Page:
Weighing in at just 4.6 kilograms (or 10.1 lbs), the Kleinergleich5 is the world’s lightest wooden table. Designed by Ruben Beckers, the Kleinergleich5 succeeds Benjamin Hubert’s Ripple, the 9-kilogram table of 2013. Becker’s table weighs so little because its layered strips of wood are closer in form to pieces of paper than planks of timber. The table stands with the support of a grid on its underside, which distributes weight and locks the legs into place. More than an engineering experiment, the Kleinergleich5 appeals to the eye with its symmetry and its light, natural wood.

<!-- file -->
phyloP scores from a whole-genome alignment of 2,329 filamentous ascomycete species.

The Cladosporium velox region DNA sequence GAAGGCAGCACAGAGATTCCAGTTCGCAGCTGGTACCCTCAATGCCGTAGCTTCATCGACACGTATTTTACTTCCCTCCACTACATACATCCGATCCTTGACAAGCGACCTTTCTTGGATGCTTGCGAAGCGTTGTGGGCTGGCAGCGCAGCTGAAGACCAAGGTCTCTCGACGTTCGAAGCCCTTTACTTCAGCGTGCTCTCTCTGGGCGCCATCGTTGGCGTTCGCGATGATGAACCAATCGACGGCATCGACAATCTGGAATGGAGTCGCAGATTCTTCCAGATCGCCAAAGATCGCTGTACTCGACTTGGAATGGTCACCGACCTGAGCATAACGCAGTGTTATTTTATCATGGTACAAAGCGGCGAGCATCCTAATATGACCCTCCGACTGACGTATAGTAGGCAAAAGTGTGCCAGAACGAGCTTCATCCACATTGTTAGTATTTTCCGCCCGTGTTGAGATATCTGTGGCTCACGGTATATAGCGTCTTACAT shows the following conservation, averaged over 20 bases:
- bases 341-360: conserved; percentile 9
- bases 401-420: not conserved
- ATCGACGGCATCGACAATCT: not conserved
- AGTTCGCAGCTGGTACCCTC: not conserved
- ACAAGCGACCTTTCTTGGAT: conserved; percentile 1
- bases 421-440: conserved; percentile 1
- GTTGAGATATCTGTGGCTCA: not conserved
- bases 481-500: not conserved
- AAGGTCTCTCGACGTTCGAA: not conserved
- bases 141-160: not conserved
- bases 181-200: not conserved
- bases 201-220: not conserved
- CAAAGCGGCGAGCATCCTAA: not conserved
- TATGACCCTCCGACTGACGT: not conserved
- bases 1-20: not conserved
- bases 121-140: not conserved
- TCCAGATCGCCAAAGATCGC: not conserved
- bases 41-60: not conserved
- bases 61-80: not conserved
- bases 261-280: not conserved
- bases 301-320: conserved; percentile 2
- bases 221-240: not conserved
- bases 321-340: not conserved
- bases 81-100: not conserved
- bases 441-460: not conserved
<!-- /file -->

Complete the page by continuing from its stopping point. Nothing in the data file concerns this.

But is it practical? The Kleinergleich5 is a standout in its weight class, yet the concept of lightweight tables is possibly more fun than functional. A table such as this is easier to move than a regular model, but there are many situations in which one doesn’t want a table to move. A lightweight table might be fine pushed against a wall or stationed in a room that doesn’t see much activity, but it’s hardly suitable as a freestanding living room table, where a child, a dog, or someone who just hasn’t drunk their coffee yet is bound to bump into it and send whatever’s on top crashing to the floor. While handy if one lives in a building without an elevator, a lightweight table isn’t as versatile as a traditional, sturdier model, The informal competition to design the lightest wooden table should continue, but let’s keep the designs’ real-world applications in perspective.